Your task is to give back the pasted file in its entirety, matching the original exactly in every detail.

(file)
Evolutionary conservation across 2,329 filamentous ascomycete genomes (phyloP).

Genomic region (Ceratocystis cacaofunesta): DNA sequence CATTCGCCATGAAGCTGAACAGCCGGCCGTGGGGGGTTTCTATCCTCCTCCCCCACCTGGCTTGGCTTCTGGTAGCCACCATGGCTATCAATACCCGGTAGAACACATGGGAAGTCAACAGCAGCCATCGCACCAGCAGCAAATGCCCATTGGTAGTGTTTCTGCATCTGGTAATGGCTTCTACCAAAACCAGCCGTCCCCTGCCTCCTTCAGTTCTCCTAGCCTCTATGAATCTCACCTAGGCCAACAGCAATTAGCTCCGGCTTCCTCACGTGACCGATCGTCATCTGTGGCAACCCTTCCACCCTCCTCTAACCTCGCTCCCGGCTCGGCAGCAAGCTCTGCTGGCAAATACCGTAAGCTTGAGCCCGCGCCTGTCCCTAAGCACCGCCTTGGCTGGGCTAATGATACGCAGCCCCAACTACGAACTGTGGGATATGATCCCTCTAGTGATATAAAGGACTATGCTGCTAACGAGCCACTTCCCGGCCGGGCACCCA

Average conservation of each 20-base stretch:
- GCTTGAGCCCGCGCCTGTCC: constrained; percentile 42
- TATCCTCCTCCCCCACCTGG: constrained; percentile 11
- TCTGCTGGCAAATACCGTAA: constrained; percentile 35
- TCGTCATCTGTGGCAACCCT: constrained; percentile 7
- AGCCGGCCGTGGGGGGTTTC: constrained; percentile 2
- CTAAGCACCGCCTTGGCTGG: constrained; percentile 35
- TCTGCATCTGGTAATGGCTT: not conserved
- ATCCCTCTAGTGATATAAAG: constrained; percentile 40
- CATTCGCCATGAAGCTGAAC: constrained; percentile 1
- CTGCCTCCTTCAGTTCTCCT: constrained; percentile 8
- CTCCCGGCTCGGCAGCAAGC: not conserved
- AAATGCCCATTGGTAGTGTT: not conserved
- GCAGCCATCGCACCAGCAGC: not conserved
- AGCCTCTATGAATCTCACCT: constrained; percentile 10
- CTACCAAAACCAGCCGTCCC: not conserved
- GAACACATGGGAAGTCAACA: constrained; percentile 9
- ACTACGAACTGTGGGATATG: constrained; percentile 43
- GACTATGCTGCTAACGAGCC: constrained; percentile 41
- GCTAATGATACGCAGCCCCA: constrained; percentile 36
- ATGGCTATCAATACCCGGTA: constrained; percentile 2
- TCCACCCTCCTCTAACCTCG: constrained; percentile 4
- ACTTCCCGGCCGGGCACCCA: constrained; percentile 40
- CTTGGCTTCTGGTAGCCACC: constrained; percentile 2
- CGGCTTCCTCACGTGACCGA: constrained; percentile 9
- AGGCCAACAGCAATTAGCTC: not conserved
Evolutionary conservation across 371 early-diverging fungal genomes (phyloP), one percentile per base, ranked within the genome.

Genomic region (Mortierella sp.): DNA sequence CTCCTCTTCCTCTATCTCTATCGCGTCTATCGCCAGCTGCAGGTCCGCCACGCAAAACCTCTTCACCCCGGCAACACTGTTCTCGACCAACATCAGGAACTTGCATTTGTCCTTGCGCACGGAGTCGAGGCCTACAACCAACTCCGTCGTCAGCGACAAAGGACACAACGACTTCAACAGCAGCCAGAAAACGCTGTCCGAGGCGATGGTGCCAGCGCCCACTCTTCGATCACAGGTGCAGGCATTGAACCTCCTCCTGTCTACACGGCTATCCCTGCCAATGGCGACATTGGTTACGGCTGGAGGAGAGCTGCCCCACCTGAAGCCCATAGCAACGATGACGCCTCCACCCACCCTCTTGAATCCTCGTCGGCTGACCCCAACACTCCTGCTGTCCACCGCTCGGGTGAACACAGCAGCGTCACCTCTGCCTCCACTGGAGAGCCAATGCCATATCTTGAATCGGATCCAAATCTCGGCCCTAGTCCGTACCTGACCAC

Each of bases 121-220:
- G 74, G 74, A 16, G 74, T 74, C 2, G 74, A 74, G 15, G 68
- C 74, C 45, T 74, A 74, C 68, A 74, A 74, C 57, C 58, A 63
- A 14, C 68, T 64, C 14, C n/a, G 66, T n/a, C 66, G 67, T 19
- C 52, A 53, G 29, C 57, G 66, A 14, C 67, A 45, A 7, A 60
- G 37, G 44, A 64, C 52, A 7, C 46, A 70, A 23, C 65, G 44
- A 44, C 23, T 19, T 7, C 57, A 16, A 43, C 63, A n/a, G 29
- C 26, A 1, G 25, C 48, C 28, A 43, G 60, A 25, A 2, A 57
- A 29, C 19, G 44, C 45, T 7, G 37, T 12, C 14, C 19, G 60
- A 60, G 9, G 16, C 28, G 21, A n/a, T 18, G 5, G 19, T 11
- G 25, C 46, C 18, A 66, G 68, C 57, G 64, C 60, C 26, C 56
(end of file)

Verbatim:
Evolutionary conservation across 2,329 filamentous ascomycete genomes (phyloP).

Genomic region (Ceratocystis cacaofunesta): DNA sequence CATTCGCCATGAAGCTGAACAGCCGGCCGTGGGGGGTTTCTATCCTCCTCCCCCACCTGGCTTGGCTTCTGGTAGCCACCATGGCTATCAATACCCGGTAGAACACATGGGAAGTCAACAGCAGCCATCGCACCAGCAGCAAATGCCCATTGGTAGTGTTTCTGCATCTGGTAATGGCTTCTACCAAAACCAGCCGTCCCCTGCCTCCTTCAGTTCTCCTAGCCTCTATGAATCTCACCTAGGCCAACAGCAATTAGCTCCGGCTTCCTCACGTGACCGATCGTCATCTGTGGCAACCCTTCCACCCTCCTCTAACCTCGCTCCCGGCTCGGCAGCAAGCTCTGCTGGCAAATACCGTAAGCTTGAGCCCGCGCCTGTCCCTAAGCACCGCCTTGGCTGGGCTAATGATACGCAGCCCCAACTACGAACTGTGGGATATGATCCCTCTAGTGATATAAAGGACTATGCTGCTAACGAGCCACTTCCCGGCCGGGCACCCA

Average conservation of each 20-base stretch:
- GCTTGAGCCCGCGCCTGTCC: constrained; percentile 42
- TATCCTCCTCCCCCACCTGG: constrained; percentile 11
- TCTGCTGGCAAATACCGTAA: constrained; percentile 35
- TCGTCATCTGTGGCAACCCT: constrained; percentile 7
- AGCCGGCCGTGGGGGGTTTC: constrained; percentile 2
- CTAAGCACCGCCTTGGCTGG: constrained; percentile 35
- TCTGCATCTGGTAATGGCTT: not conserved
- ATCCCTCTAGTGATATAAAG: constrained; percentile 40
- CATTCGCCATGAAGCTGAAC: constrained; percentile 1
- CTGCCTCCTTCAGTTCTCCT: constrained; percentile 8
- CTCCCGGCTCGGCAGCAAGC: not conserved
- AAATGCCCATTGGTAGTGTT: not conserved
- GCAGCCATCGCACCAGCAGC: not conserved
- AGCCTCTATGAATCTCACCT: constrained; percentile 10
- CTACCAAAACCAGCCGTCCC: not conserved
- GAACACATGGGAAGTCAACA: constrained; percentile 9
- ACTACGAACTGTGGGATATG: constrained; percentile 43
- GACTATGCTGCTAACGAGCC: constrained; percentile 41
- GCTAATGATACGCAGCCCCA: constrained; percentile 36
- ATGGCTATCAATACCCGGTA: constrained; percentile 2
- TCCACCCTCCTCTAACCTCG: constrained; percentile 4
- ACTTCCCGGCCGGGCACCCA: constrained; percentile 40
- CTTGGCTTCTGGTAGCCACC: constrained; percentile 2
- CGGCTTCCTCACGTGACCGA: constrained; percentile 9
- AGGCCAACAGCAATTAGCTC: not conserved
Evolutionary conservation across 371 early-diverging fungal genomes (phyloP), one percentile per base, ranked within the genome.

Genomic region (Mortierella sp.): DNA sequence CTCCTCTTCCTCTATCTCTATCGCGTCTATCGCCAGCTGCAGGTCCGCCACGCAAAACCTCTTCACCCCGGCAACACTGTTCTCGACCAACATCAGGAACTTGCATTTGTCCTTGCGCACGGAGTCGAGGCCTACAACCAACTCCGTCGTCAGCGACAAAGGACACAACGACTTCAACAGCAGCCAGAAAACGCTGTCCGAGGCGATGGTGCCAGCGCCCACTCTTCGATCACAGGTGCAGGCATTGAACCTCCTCCTGTCTACACGGCTATCCCTGCCAATGGCGACATTGGTTACGGCTGGAGGAGAGCTGCCCCACCTGAAGCCCATAGCAACGATGACGCCTCCACCCACCCTCTTGAATCCTCGTCGGCTGACCCCAACACTCCTGCTGTCCACCGCTCGGGTGAACACAGCAGCGTCACCTCTGCCTCCACTGGAGAGCCAATGCCATATCTTGAATCGGATCCAAATCTCGGCCCTAGTCCGTACCTGACCAC

Each of bases 121-220:
- G 74, G 74, A 16, G 74, T 74, C 2, G 74, A 74, G 15, G 68
- C 74, C 45, T 74, A 74, C 68, A 74, A 74, C 57, C 58, A 63
- A 14, C 68, T 64, C 14, C n/a, G 66, T n/a, C 66, G 67, T 19
- C 52, A 53, G 29, C 57, G 66, A 14, C 67, A 45, A 7, A 60
- G 37, G 44, A 64, C 52, A 7, C 46, A 70, A 23, C 65, G 44
- A 44, C 23, T 19, T 7, C 57, A 16, A 43, C 63, A n/a, G 29
- C 26, A 1, G 25, C 48, C 28, A 43, G 60, A 25, A 2, A 57
- A 29, C 19, G 44, C 45, T 7, G 37, T 12, C 14, C 19, G 60
- A 60, G 9, G 16, C 28, G 21, A n/a, T 18, G 5, G 19, T 11
- G 25, C 46, C 18, A 66, G 68, C 57, G 64, C 60, C 26, C 56